Take Mr. Smith Goes to Washington.  Here, our young Senator isn't calling for armed insurrection against the corruption he comes across.  Instead, he uses the weapons within his power, namely the filibuster, to stop the rot he sees taking place in the hallways of power.  Jefferson Smith is not stupid or even naive, but instead someone who has not been corrupted by cynicism.  We the audience identify with him and his struggle because like Capra, we believe in the goodness of our country and its institutions.  This is why we identify so powerfully to Jefferson Smith's plight that when it looks like he is 'licked', we are agonized ourselves. 

I think this is part of Capra's genius: the ability to have us identify with the characters.  Like George Bailey, who among us hasn't had secret or in his case, not-so secret, dreams that remain unfulfilled but who realize that our lives in the end have been pretty good?  Those things like honesty, personal courage, family: the things that we value are the things Capra holds up to us in his films and holds up as models for us. 

This ability to identify with the average man (you and me) is best captured in the documentary series Why We Fight.  There were many men drafted in World War II who didn't have a great understanding of how the world grew into conflict; until the bombing at Pearl Harbor, there were many Americans who considered the wars on both their shores to be 'over there' and thus, unimportant to their lives.  The seven parts that comprise Why We Fight put the struggle against Fascism/Nazism/Japanese aggression in a context that could be understood.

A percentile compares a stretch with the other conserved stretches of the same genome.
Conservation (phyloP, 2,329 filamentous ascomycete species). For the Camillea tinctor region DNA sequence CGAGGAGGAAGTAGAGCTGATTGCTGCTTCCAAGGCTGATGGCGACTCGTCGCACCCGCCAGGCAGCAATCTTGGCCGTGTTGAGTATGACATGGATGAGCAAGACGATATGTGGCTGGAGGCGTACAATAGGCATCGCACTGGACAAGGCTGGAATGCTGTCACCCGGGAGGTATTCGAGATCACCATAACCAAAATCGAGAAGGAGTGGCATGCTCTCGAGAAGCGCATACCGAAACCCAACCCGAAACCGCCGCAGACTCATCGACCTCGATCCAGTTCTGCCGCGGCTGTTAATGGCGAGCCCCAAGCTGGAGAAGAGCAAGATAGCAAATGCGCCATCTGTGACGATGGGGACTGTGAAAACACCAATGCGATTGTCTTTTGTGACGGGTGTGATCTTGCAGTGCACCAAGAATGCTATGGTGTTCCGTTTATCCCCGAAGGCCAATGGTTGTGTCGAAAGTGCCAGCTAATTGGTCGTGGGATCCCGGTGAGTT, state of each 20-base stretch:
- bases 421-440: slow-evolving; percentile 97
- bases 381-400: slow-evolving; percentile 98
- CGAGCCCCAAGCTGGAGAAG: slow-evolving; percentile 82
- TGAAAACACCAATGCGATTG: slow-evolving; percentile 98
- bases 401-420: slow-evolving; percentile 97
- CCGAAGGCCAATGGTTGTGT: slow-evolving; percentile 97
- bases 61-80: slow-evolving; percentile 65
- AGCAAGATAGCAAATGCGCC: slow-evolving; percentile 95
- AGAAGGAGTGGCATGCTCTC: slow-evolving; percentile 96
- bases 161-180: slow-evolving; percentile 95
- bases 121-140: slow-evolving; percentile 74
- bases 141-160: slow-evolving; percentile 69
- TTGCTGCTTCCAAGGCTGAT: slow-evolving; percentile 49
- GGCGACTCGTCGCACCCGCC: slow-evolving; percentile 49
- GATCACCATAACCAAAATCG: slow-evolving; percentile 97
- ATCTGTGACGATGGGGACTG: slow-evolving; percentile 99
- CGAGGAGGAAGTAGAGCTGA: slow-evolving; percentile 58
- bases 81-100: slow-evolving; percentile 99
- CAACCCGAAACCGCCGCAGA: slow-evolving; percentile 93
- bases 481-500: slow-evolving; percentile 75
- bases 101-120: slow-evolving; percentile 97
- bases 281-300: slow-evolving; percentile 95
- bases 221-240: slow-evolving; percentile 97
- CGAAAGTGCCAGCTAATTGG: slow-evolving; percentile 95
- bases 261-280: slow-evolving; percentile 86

For example, in Prelude to War, the comparison is made between Nazi Germany and the United States.  In a famous scene, we see how 'the church' or religion if you prefer was the last obstacle to total Nazi domination of Germany.  "The Word of God and the Word of Fuhrers cannot be reconciled.  Then God MUST GO", thunders narrator Walter Huston, and in a brilliant sequence we see a stained-glass window smashed with rocks, to reveal an image of Adolph Hitler behind it.  In a time where religion was more dominant and respected, and with the shorthand of the stained-glass window serving as the symbol of faith, the idea of 'our' faith (whatever it was) at risk by barbarians was a call to arms.

Again, it is Capra's brilliant ability to make his movies projects to where we identify with those on the screen that makes us care about what we see on the screen.  At the heart of Capra films is a sense that good will triumph, that the 'common' man was truly extraordinary, and that you and I have worth outside whatever wealth we have outside our bank accounts.